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“Let us imagine that the college journey takes place over a long and wide pedestrian bridge.... [T]his bridge is held up by pillars. They are the educational values that influence teaching and decision-making. These pillars are in turn anchored by footings which are only partially visible. These footings are the distinctively Lutheran theological principles that anchor the operative educational values.... At St. Olaf the pillars draw on themes grounded in distinctively Lutheran theological principles but are formulated as broader educational values that can be supported by individuals who hold alternate religious commitments.�


St. Olaf College:

Lutheran Identity in an Age of Pluralism by Darrell Jodock, Martin E. Marty Regents Chair in Religion and the Academy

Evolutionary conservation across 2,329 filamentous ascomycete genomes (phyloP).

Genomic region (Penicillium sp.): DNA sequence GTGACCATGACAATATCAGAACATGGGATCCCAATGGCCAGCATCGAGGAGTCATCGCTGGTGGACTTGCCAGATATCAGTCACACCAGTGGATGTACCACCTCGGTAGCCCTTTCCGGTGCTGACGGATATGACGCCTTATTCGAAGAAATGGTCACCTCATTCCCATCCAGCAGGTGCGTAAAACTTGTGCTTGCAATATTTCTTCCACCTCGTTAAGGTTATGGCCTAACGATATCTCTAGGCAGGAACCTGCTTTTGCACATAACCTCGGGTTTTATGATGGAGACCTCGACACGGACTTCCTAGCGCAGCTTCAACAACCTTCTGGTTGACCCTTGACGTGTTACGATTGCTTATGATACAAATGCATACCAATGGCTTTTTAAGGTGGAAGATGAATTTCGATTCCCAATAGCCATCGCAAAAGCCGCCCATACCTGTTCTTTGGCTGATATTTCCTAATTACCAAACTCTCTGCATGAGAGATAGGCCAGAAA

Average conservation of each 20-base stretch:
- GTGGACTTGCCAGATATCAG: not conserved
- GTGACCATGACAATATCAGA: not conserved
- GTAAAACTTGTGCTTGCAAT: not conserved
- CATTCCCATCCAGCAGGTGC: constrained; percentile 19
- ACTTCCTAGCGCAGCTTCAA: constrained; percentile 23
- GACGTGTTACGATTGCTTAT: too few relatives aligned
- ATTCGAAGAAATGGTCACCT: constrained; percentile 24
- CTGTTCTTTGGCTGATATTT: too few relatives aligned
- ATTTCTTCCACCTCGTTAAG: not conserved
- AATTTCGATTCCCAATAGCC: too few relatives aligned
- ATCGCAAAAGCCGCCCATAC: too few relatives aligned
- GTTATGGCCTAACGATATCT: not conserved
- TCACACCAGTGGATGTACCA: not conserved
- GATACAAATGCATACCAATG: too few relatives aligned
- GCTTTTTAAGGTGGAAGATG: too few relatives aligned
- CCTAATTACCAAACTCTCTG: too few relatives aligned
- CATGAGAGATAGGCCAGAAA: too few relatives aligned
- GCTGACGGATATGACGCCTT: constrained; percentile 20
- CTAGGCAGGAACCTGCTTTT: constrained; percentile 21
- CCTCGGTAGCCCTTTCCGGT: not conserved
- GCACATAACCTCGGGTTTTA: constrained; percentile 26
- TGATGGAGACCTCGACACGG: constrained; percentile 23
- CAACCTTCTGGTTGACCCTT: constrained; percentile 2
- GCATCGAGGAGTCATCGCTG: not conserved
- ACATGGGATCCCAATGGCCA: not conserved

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magine a setting in which a group of St. Olaf students and faculty are discussing the Lutheran identity of the College. Student A worries that increasing religious diversity among its faculty and students will undermine the Lutheran identity of the college. Student B expresses a different concern--that too narrow an understanding of its religious identity will leave students ill-equipped to deal with the religious pluralism of today’s world. These concerns are both important, but how important each is depends largely on how St. Olaf understands its Lutheran identity. Our society provides two default models for categorizing private colleges. One is sectarian. This model assumes that a church-related college should be relatively uniform in its religious outlook, with as many faculty, staff, and students as possible representing a particular faith tradition. They may be asked to sign a statement of belief, or the agreement may be less formal but no less real. A sectarian college is a religious enclave; religious diversity is either absent or not acknowledged. Believers feel supported and protected, but challenges and alternatives are not likely to be considered, making the sectarian college less able to foster a mature and resilient faith. Such a college is religiously rooted, but not inclusive, either in the sense of welcoming religious diversity or in the sense of interacting with the contemporary world. Student A may very well operate with a vision for St. Olaf that reflects a sectarian model. The second model is non-sectarian. It assumes that a private college should be a microcosm of the surrounding society, inclusive of the same religious diversity that is found there. To accomplish this, the non-sectarian college has chosen to sever all ties with a particular faith tradition, including the one that founded it. Religion is no longer a formative part of the college’s identity. Religious diversity, though present, is not engaged. In effect, students, faculty, and staff are expected to check their religious identity at the gate, because religion is regarded as a private matter. Thus the non-sectarian college is also not well equipped to nurture a mature and resilient faith. The challenges are there, but they are not considered in an atmosphere where faith is taken seriously. The non-sectarian college is inclusive, but not rooted. Student B may have a vision for St. Olaf that reflects a non-sectarian model.